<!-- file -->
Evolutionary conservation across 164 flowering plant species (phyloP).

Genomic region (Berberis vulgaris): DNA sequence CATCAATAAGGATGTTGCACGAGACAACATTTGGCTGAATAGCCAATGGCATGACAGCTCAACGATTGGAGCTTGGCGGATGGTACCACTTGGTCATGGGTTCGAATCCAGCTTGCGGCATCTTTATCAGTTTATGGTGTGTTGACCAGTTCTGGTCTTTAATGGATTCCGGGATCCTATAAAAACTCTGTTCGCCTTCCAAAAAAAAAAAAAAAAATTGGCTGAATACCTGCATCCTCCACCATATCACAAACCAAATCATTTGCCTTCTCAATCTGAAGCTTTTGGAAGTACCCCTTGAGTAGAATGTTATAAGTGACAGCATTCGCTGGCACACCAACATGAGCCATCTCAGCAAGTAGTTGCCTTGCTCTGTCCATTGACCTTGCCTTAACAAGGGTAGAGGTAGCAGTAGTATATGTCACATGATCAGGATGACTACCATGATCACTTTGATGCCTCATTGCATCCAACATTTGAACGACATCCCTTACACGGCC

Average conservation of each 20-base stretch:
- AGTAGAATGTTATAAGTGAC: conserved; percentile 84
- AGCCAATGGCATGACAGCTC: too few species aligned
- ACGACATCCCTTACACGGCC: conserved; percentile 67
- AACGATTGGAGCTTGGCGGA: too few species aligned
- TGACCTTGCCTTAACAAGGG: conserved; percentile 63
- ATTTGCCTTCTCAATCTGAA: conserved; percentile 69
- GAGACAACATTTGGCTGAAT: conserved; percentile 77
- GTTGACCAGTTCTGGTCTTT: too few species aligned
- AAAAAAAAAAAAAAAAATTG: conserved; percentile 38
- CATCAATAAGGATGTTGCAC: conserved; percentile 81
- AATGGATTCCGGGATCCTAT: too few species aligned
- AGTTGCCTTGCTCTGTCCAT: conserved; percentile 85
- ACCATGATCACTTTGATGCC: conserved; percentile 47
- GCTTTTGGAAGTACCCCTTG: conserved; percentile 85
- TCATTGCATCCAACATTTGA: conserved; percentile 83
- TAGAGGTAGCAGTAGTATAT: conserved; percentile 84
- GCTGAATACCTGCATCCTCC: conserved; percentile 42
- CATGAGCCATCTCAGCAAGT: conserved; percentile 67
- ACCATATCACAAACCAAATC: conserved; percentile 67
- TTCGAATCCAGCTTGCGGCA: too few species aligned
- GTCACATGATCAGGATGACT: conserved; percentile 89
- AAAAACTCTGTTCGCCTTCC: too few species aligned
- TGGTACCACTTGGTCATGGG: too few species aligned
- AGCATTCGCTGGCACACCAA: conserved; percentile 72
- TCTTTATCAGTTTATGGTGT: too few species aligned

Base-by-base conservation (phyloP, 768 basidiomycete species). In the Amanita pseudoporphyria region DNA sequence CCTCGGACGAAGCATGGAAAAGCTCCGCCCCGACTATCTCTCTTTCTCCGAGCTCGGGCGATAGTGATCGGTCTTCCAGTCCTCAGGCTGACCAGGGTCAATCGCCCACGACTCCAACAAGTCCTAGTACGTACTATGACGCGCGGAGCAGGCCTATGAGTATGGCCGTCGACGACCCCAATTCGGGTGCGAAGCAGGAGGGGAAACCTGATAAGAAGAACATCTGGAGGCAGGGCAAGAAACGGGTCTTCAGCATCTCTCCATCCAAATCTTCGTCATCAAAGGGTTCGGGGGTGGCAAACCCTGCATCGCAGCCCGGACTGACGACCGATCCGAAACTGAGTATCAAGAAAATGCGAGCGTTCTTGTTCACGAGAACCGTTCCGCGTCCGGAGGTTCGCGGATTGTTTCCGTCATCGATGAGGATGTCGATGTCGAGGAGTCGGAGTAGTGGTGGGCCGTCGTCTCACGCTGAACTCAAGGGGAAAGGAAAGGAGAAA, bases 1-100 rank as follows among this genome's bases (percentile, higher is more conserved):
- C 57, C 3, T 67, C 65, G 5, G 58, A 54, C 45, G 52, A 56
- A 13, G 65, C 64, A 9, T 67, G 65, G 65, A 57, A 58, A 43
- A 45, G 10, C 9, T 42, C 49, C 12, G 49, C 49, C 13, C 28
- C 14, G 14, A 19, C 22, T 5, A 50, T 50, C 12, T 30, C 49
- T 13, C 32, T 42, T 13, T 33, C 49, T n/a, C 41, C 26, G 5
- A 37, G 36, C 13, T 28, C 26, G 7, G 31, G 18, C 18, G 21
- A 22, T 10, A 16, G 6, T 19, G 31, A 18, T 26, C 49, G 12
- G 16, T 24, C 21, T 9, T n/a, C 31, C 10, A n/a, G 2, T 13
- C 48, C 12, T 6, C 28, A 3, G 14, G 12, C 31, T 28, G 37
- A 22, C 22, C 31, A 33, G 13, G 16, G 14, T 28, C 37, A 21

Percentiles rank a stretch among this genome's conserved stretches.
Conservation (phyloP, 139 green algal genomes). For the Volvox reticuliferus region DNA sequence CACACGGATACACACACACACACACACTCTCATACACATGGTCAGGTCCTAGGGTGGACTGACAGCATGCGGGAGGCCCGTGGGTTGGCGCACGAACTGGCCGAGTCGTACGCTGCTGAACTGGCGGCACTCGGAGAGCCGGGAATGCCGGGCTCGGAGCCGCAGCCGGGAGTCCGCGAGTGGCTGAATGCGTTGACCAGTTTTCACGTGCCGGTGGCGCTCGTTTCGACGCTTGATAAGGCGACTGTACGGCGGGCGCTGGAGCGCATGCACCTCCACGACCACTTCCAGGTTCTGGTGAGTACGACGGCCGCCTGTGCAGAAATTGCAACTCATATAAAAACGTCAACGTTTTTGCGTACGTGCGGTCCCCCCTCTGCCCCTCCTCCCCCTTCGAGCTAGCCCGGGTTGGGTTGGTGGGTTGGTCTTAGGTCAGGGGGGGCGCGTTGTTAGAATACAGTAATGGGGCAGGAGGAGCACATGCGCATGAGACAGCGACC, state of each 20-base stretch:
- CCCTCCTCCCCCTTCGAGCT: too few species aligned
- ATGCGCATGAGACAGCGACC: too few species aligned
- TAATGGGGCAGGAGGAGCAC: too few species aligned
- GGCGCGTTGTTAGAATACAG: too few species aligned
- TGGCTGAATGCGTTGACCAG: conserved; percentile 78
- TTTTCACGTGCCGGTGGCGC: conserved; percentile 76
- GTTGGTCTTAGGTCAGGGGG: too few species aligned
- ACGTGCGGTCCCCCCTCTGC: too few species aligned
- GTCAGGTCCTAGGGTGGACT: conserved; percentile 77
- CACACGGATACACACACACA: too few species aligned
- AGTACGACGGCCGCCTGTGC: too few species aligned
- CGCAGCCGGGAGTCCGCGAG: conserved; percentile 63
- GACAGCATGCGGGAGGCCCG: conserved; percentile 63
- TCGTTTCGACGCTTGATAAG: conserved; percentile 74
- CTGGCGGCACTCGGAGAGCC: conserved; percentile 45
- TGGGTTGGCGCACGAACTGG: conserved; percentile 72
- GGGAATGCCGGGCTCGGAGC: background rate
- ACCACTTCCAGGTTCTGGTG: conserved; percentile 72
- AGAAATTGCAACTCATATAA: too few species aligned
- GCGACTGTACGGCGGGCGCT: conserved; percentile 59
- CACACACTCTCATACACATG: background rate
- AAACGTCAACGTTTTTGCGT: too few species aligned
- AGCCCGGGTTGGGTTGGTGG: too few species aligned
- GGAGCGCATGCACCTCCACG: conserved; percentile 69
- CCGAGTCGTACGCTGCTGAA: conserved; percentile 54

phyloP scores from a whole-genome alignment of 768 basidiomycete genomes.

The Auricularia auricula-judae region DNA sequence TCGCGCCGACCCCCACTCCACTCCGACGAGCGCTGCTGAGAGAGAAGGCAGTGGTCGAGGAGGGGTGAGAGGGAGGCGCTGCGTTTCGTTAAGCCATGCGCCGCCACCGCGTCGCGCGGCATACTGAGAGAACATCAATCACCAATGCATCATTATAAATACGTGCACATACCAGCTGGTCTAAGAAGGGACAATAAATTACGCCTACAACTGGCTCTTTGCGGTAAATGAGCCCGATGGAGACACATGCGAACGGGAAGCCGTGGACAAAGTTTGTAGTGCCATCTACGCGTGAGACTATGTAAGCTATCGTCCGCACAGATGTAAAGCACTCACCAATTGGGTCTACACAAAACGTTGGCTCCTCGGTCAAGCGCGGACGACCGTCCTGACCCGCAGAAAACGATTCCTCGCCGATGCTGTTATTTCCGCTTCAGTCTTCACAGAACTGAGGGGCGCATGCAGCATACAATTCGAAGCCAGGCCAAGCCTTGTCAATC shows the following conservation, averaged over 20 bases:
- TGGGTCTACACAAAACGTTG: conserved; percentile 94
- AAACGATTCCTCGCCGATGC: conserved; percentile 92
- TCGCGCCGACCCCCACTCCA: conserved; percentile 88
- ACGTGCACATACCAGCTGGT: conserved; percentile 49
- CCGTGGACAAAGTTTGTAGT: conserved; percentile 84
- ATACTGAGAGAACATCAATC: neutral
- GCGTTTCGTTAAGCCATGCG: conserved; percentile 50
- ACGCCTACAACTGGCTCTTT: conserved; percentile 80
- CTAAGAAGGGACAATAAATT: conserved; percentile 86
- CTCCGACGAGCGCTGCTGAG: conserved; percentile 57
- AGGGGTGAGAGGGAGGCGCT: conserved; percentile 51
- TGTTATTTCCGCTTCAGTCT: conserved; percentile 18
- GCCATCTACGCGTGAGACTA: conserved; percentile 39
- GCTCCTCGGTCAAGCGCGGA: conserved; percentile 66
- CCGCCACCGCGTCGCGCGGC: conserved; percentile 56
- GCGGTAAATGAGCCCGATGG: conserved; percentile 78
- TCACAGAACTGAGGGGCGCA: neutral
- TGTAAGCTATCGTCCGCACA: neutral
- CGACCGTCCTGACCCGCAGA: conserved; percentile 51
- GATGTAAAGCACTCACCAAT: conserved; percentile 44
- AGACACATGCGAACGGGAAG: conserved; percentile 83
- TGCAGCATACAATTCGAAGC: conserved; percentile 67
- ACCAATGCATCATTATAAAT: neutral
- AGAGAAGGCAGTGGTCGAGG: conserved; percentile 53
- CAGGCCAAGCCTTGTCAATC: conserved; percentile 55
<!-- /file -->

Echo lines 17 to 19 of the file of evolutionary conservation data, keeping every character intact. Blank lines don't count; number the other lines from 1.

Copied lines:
- GCTTTTGGAAGTACCCCTTG: conserved; percentile 85
- TCATTGCATCCAACATTTGA: conserved; percentile 83
- TAGAGGTAGCAGTAGTATAT: conserved; percentile 84